An important part of our nature that transcends nature is our moral sense, what Adam Smith called the “impartial spectator.” Immanuel Kant, in his Critique of Practical Reason, insisted that we must perfectly live in accord with the moral law in order to attain the holiness that constitutes our summum bonum. We cannot, however attain that end on earth, so it is imperative for us to enjoy “endless progress” in “an endless duration of the existence and personality of the same rational being (which is called the immortality of the soul).” Following Kant’s argument—a “postulate” of the practical reason, an ingredient of his “moral faith,” a necessary implication of his “categorical imperative”—D’Souza says: “There has to be cosmic justice in a world beyond the world in order to makes sense of the observed facts about human morality” (p. 172). Careful study of most religions, as well as philosophy, reveals a link between hope for life after death and cosmic justice: after death comes the judgment!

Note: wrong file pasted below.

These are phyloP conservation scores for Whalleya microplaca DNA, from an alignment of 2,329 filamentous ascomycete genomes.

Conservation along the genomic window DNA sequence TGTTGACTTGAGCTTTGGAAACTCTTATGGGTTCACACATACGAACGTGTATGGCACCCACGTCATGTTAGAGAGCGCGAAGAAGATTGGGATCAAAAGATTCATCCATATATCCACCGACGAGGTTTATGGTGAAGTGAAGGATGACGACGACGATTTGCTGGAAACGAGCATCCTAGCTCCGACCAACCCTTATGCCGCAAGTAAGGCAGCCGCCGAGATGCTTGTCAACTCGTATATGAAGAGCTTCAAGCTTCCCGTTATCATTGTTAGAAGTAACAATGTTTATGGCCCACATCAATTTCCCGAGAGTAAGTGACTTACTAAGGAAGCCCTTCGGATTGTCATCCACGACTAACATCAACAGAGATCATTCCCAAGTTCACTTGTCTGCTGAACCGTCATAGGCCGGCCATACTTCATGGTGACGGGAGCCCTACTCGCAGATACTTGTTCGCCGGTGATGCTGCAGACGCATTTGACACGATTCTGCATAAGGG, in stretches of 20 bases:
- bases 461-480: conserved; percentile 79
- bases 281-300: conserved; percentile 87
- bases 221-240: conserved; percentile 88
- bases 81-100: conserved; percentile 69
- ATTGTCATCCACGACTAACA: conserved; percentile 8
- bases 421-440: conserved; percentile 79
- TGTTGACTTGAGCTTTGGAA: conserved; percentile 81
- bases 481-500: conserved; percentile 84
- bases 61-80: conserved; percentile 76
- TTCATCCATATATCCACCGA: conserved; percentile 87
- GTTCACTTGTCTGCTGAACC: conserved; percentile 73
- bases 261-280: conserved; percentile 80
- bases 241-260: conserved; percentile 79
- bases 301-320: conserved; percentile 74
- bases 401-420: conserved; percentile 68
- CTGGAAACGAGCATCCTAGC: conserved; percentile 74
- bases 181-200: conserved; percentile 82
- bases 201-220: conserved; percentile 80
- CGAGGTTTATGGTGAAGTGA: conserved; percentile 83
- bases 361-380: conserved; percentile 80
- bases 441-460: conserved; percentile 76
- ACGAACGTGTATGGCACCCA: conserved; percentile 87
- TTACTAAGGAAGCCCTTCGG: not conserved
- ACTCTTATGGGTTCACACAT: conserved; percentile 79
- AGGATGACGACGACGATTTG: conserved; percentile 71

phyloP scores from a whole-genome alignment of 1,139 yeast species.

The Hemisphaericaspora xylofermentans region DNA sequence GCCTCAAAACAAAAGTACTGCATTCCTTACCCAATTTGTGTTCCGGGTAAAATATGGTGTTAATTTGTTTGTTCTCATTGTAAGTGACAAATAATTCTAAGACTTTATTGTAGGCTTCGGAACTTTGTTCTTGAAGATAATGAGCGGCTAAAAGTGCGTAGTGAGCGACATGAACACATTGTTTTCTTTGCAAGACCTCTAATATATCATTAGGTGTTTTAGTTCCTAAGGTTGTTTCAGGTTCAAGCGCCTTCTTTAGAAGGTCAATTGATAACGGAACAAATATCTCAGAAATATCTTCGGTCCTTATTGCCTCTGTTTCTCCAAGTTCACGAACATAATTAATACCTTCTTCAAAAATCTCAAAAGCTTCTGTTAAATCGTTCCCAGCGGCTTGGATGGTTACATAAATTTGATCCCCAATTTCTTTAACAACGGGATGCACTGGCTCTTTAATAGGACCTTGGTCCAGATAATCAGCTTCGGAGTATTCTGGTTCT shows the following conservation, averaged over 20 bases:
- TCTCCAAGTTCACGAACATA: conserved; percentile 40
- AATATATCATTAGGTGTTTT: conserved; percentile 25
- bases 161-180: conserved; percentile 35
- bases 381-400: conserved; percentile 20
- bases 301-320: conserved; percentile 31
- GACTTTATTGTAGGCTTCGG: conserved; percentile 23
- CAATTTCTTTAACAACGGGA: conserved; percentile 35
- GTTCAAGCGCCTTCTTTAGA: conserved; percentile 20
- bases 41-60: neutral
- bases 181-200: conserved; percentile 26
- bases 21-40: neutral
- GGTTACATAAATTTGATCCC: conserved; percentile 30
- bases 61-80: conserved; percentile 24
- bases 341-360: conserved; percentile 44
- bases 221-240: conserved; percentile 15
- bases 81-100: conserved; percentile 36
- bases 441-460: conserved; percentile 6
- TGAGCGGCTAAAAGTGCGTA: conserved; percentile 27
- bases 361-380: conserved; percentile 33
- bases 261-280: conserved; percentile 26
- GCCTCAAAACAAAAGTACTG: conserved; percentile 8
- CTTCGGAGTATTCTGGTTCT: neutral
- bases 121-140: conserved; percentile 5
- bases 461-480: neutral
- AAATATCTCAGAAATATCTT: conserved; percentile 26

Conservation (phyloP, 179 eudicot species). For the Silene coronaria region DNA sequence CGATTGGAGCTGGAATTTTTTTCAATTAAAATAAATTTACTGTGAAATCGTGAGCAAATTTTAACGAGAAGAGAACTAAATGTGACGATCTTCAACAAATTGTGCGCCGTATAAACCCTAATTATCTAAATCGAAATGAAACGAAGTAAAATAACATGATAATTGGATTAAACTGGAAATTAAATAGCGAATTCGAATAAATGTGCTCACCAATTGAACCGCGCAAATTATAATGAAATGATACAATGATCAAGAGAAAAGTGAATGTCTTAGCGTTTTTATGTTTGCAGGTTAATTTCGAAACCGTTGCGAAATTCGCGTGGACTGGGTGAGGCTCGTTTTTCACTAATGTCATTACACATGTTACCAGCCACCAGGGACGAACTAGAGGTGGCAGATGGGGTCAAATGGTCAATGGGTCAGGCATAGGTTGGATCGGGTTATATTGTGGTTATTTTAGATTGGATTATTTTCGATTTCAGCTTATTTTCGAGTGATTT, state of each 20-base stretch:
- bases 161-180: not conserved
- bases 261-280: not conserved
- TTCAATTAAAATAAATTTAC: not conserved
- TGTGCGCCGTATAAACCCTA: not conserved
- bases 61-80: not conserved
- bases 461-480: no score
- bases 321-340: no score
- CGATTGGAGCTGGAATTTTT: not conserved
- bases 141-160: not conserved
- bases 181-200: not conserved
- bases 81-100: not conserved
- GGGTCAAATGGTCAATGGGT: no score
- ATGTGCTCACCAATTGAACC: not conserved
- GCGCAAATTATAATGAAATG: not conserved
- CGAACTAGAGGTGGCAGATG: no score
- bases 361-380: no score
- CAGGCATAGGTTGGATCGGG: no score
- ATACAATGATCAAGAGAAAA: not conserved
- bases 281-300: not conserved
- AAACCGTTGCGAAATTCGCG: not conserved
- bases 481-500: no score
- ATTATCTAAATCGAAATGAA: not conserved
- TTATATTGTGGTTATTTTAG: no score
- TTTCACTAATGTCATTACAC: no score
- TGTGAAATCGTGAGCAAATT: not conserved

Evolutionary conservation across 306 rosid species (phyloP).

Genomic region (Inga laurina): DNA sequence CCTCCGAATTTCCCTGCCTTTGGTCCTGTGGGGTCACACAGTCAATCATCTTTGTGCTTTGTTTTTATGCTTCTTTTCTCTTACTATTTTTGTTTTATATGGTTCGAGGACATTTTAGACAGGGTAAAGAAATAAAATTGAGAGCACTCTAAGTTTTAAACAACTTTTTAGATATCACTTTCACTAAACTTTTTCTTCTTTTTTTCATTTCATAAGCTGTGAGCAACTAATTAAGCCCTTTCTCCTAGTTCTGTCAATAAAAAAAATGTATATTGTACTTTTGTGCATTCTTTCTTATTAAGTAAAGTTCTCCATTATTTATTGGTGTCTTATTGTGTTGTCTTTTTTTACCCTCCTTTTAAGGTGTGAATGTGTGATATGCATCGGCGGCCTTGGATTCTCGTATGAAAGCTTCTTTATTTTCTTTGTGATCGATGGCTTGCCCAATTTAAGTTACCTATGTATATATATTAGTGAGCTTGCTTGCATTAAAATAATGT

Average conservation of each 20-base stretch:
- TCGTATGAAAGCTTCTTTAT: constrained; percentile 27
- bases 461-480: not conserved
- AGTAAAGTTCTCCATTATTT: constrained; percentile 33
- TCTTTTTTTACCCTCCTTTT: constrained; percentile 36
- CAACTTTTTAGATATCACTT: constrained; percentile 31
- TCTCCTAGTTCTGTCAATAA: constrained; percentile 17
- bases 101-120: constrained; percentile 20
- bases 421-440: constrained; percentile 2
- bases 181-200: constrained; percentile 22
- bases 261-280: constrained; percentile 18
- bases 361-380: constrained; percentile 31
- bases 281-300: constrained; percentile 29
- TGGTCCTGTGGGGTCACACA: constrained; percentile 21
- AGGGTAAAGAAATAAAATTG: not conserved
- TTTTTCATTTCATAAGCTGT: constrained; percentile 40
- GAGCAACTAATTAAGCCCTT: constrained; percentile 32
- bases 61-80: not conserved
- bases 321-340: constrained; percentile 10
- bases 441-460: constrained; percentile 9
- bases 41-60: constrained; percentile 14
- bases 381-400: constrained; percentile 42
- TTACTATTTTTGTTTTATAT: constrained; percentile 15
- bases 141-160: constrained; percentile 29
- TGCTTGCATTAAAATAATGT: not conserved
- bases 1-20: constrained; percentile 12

D’Souza finishes his argument for life after death with a rather conventional examination of the claims Christians (such as he) make regarding the Resurrection of Jesus Christ. Given the historical information we have, nothing makes quite so much sense as the traditional position that He really died and was buried and rose again on the third day. And, as Augustine stressed, “when we become Christians, we immediately become citizens of the heavenly city. We don’t have to wait for the next life to get our membership cards; we get them right here and now. Philosopher Dallas Willard writes that when it comes to eternity there is no waiting period; rather ‘Eternity is now in process’” (p. 234).
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Whereas D’Souza sets forth arguments for life after death, Carlos Eire simply gives us A Very Brief History of Eternity (Princeton: Princeton University Press, c. 2010). Eire is a Professor of History and Religious Studies at Yale University and approaches his subject with an irenic air of ironic detachment. He’s obviously curious about eternity (and eternal life) and appreciates its importance to individuals and societies, but he’s not committed to any position regarding it.